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Commentary: Small manufacturers pack big punch

By Bob Kill, president and CEO, Enterprise Minnesota, Minneapolis, MN

When most Minnesotans think about manufacturing, they likely visualize big companies like Polaris or 3M. These are great companies, to be sure, but they represent only a tiny fraction of Minnesota's manufacturers. The vast majority are small and medium-size businesses. Consider this: According to Minnesota's Department of Employment and Economic Development (DEED), more than 8,000 manufacturing companies make their corporate homes in Minnesota, and only 22 of them employ more than 1,000 people. More than half employ fewer than 20 people. Plus, only 44 percent are located within the seven-county Twin Cities metro area. Smaller manufacturers play a vital role in West Central Minnesota where they invariably serve as the economic backbone of local communities.

Here are some illuminating facts about manufacturing in the nine counties in the West Central Initiative region (Becker, Clay, Douglas, Grant, Otter Tail, Pope, Stevens, Traverse and Wilkin):

• More than 12,000 people in West Central Minnesota work in manufacturing, accounting for 17 percent of all private sector jobs in the region.

• Each manufacturing job supports 1.9 jobs in other sectors of the economy, like jobs in sales, marketing, shipping, professional services, printing, etc.

• Wages in manufacturing make up 22 percent of all private sector wages paid in West Central Minnesota.

• Manufacturing in West Central Minnesota pays an average wage that is 18 percent higher than the average wage for all industries in the region.

These statistics tell a clear story about the importance of manufacturers to towns and cities across West Central Minnesota. Companies like Alexandria Industries in Alexandria, ByteSpeed Computers in Moorhead, ShoreMaster in Fergus Falls, Fast Global Solutions in Glenwood, Voyager Industries in Brandon, LakeShirts in Detroit Lakes, and others are integral to the health and success of their communities and to the region as a whole.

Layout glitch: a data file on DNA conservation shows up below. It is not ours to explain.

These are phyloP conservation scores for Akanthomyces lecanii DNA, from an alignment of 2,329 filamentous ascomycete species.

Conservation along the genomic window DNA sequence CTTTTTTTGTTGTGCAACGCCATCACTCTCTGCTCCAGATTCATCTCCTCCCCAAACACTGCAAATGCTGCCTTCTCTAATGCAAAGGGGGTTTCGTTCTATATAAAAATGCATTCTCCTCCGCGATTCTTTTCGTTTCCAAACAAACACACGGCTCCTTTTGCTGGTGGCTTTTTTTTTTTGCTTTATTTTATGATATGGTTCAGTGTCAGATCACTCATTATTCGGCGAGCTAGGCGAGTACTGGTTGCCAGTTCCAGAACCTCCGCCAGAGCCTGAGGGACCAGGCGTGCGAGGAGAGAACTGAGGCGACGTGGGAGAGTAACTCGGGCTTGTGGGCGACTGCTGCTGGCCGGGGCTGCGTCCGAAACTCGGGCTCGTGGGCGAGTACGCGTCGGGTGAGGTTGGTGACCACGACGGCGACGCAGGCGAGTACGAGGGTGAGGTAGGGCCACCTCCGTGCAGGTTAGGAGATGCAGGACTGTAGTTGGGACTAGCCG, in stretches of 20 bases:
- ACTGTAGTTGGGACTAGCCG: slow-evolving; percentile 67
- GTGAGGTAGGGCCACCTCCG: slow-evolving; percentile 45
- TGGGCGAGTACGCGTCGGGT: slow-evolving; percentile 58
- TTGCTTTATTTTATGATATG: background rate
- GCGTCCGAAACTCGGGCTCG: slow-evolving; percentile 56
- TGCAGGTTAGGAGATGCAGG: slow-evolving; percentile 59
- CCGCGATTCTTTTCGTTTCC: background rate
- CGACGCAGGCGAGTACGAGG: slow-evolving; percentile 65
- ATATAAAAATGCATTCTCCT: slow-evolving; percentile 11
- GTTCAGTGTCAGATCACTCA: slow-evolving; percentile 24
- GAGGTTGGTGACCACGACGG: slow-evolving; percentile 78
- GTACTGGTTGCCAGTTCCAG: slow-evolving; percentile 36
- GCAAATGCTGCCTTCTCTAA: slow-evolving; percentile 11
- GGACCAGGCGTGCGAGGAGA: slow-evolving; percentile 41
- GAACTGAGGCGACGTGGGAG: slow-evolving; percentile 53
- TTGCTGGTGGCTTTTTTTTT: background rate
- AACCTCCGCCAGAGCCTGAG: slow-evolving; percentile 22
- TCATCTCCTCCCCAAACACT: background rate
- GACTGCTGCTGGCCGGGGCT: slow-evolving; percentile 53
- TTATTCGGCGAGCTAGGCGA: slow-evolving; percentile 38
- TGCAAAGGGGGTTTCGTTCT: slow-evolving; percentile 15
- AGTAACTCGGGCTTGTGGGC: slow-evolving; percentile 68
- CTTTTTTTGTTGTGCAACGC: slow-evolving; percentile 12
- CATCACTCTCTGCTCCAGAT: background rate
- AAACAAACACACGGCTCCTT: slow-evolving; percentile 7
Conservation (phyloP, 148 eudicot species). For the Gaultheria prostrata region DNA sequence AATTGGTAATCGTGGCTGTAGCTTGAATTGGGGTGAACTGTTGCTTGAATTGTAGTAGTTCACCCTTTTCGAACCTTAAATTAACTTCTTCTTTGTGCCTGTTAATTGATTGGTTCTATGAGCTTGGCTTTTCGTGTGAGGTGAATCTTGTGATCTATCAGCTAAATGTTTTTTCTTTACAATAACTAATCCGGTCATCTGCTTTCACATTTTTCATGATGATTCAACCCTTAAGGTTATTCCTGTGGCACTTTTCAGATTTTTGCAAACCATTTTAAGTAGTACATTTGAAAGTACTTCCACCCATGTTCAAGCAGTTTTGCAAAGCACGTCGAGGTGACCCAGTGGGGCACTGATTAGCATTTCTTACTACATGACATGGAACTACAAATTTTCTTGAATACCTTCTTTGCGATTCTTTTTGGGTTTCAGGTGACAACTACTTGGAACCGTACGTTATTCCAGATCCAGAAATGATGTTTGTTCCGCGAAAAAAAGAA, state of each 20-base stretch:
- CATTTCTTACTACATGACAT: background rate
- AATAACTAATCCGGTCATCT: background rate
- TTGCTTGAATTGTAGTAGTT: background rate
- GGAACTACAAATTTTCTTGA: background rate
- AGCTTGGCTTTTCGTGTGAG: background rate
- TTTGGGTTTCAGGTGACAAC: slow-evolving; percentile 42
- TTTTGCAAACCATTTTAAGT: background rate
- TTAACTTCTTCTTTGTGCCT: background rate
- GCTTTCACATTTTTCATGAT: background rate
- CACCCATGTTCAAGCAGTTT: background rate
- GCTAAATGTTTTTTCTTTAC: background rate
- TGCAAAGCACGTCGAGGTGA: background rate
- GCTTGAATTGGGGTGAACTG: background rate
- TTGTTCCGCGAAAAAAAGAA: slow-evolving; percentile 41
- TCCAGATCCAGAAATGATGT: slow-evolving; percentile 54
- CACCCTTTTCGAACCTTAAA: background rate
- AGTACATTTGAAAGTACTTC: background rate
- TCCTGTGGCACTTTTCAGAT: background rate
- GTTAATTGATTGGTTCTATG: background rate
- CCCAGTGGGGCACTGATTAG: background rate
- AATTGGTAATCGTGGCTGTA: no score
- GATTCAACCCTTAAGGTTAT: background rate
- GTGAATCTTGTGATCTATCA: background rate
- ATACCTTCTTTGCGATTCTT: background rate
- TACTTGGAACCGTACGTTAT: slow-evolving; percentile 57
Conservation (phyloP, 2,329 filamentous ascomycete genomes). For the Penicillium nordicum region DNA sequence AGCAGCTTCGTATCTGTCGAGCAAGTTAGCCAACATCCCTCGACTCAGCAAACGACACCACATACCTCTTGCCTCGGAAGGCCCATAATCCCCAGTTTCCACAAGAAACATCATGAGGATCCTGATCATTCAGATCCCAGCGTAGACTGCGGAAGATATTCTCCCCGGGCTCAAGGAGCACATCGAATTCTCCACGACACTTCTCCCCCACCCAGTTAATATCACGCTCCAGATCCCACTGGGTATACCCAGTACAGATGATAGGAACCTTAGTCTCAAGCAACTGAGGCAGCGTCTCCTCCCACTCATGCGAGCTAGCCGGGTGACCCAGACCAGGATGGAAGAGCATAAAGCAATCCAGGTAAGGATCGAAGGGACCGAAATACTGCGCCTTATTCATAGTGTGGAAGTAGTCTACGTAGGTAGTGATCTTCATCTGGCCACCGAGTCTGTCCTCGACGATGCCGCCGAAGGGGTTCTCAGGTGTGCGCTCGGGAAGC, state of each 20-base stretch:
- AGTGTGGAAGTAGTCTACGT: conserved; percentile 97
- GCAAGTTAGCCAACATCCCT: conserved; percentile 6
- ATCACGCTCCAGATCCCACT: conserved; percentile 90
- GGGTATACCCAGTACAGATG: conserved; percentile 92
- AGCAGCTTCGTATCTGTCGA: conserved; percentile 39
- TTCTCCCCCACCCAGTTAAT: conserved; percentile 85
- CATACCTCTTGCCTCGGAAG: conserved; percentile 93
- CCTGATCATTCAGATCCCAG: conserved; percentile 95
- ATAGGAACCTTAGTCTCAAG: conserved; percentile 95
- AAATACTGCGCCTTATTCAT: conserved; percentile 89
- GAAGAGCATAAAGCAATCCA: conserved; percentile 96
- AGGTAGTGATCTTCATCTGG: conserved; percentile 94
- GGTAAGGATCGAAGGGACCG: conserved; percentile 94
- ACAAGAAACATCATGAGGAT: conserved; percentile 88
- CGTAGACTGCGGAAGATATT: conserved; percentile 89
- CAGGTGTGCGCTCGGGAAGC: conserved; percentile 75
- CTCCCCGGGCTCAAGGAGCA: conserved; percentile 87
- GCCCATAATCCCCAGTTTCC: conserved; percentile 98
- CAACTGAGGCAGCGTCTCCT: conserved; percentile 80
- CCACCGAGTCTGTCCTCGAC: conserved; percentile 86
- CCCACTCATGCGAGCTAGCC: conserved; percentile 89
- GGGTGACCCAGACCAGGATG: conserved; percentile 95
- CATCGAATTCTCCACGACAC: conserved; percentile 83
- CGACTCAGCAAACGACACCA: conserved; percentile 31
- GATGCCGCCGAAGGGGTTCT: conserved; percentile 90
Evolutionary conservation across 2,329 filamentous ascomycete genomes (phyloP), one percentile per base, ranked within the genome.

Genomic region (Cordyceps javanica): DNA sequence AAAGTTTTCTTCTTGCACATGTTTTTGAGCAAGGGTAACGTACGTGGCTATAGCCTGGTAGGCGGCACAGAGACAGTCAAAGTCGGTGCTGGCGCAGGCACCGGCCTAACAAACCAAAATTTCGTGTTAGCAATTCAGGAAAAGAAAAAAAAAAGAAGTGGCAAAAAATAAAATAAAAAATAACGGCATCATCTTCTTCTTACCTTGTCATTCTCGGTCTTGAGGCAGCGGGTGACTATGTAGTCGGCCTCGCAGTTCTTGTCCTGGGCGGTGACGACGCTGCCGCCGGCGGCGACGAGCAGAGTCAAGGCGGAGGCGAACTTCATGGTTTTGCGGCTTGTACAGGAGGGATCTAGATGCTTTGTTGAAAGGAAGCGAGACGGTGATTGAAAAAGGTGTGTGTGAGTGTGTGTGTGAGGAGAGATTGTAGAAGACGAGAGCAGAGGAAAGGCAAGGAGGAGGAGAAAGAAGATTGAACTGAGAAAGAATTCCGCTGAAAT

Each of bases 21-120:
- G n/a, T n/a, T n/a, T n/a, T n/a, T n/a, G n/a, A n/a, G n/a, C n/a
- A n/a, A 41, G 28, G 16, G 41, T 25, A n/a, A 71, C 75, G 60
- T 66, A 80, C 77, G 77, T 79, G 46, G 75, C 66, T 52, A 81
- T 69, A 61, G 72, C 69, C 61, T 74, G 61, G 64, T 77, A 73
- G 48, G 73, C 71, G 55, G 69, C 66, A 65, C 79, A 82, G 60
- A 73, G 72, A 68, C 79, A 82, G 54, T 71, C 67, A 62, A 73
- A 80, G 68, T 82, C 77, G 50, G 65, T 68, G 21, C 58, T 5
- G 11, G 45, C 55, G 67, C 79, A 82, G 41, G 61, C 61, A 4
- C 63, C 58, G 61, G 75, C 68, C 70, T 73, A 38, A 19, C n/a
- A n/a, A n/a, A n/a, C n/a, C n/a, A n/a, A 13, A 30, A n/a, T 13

We at Enterprise Minnesota aim to serve as a voice for small and medium manufacturing companies, which is why each year we conduct The State of Manufacturing survey. This survey reveals the opinions and perceptions of 400 Minnesota manufacturing executives and has become the go-to resource for policy-makers, journalists and other business leaders who want to know what manufacturers think about the economy and other major issues impacting their businesses. In addition to the statistical survey, we conduct focus groups with manufacturers and students all across the state in order to dive deeper into the issues impacting this critical industry. These focus groups provide not only valuable, qualitative data, but also offer manufacturers the unique chance to talk openly with other leaders in their industry and to gain better insights into the common challenges and opportunities they all face.

This March, we conducted focus groups with manufacturing executives in Alexandria and Detroit Lakes, and we spoke with students at Alexandria Technical and Community College about their aspirations to work in manufacturing as their career choice. On May 17, we are partnering with the West Central Initiative to present the findings of this year's survey at The State of Manufacturing 2017 — West Central Minnesota in Fergus Falls. 2017 marks the ninth year of this survey, and each year, we are always surprised by the new important takeaways and the fresh perspectives we hear. We encourage elected officials, economic developers, educators and media members to attend a State of Manufacturing event and, more importantly, to go and see the incredible breadth of innovative products and parts made by manufacturers in your communities. We know you will find these experiences eye-opening and energizing.

More information about The State of Manufacturing survey can be found at www.enterpriseminnesota.org.

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